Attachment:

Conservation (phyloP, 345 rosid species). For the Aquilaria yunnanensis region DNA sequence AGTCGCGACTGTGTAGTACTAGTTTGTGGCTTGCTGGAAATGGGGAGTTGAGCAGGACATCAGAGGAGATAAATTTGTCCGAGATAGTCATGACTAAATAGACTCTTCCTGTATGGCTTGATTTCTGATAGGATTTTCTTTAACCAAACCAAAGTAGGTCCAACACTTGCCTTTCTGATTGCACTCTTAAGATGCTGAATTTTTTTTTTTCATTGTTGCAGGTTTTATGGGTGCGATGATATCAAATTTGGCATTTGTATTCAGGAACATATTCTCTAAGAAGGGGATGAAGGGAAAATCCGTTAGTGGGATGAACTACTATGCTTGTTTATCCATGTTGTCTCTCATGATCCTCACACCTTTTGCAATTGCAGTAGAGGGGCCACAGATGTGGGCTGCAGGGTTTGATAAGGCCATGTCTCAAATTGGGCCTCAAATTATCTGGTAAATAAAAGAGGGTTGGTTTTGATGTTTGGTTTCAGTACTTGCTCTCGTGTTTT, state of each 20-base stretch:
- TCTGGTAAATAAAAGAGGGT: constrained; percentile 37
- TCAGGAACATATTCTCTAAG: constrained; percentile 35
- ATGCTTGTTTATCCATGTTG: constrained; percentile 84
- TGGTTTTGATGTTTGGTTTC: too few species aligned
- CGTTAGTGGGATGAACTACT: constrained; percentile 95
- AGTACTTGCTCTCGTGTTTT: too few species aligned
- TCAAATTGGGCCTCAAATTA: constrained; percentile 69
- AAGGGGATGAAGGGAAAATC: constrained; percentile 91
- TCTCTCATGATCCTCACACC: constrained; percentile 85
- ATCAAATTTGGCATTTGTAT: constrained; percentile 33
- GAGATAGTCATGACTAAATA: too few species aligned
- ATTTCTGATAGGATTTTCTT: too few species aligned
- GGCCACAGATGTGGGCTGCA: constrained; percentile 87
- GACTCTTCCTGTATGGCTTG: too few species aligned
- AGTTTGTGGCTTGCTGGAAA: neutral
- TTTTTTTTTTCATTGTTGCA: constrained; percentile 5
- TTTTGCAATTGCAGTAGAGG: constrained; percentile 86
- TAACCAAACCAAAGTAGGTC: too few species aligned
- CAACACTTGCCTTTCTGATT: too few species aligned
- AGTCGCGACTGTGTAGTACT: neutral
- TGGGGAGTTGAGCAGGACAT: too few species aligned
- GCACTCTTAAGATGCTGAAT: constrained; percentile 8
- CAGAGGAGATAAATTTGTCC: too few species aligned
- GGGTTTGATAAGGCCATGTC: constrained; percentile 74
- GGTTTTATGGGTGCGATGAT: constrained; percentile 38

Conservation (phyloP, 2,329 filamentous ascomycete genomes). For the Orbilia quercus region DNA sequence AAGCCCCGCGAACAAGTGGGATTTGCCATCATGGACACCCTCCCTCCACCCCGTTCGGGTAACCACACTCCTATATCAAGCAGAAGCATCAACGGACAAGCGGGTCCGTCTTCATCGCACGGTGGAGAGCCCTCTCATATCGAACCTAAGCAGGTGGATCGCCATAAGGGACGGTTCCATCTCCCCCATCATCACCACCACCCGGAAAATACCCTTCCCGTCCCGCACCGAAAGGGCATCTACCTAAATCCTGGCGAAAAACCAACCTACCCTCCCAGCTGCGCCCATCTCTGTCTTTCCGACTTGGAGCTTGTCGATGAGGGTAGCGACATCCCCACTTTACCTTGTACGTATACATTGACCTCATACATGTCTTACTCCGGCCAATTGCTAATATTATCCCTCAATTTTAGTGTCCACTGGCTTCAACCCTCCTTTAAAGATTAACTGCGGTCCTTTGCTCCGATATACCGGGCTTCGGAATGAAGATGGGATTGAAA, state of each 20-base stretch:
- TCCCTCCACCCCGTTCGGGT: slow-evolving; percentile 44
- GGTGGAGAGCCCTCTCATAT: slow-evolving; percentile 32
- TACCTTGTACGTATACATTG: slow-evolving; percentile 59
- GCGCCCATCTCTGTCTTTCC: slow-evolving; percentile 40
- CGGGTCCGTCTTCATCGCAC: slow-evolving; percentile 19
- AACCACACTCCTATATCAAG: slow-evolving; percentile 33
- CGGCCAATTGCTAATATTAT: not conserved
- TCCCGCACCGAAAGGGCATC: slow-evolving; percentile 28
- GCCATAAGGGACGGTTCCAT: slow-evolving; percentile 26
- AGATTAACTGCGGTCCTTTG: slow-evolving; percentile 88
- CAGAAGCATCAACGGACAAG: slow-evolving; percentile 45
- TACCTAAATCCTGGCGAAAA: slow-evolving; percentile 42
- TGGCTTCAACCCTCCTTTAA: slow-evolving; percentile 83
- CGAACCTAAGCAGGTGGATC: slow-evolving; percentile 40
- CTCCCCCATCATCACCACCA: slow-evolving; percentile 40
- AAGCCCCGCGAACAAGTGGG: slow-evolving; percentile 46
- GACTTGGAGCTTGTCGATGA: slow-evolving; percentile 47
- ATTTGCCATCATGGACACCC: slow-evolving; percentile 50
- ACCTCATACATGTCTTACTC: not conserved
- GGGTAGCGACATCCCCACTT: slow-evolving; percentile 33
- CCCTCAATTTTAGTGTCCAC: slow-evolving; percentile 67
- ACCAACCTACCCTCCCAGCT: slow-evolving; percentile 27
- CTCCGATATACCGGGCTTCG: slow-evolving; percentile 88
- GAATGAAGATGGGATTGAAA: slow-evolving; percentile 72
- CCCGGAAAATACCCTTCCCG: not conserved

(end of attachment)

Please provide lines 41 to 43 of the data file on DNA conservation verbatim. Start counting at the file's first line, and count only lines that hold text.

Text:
- CGAACCTAAGCAGGTGGATC: slow-evolving; percentile 40
- CTCCCCCATCATCACCACCA: slow-evolving; percentile 40
- AAGCCCCGCGAACAAGTGGG: slow-evolving; percentile 46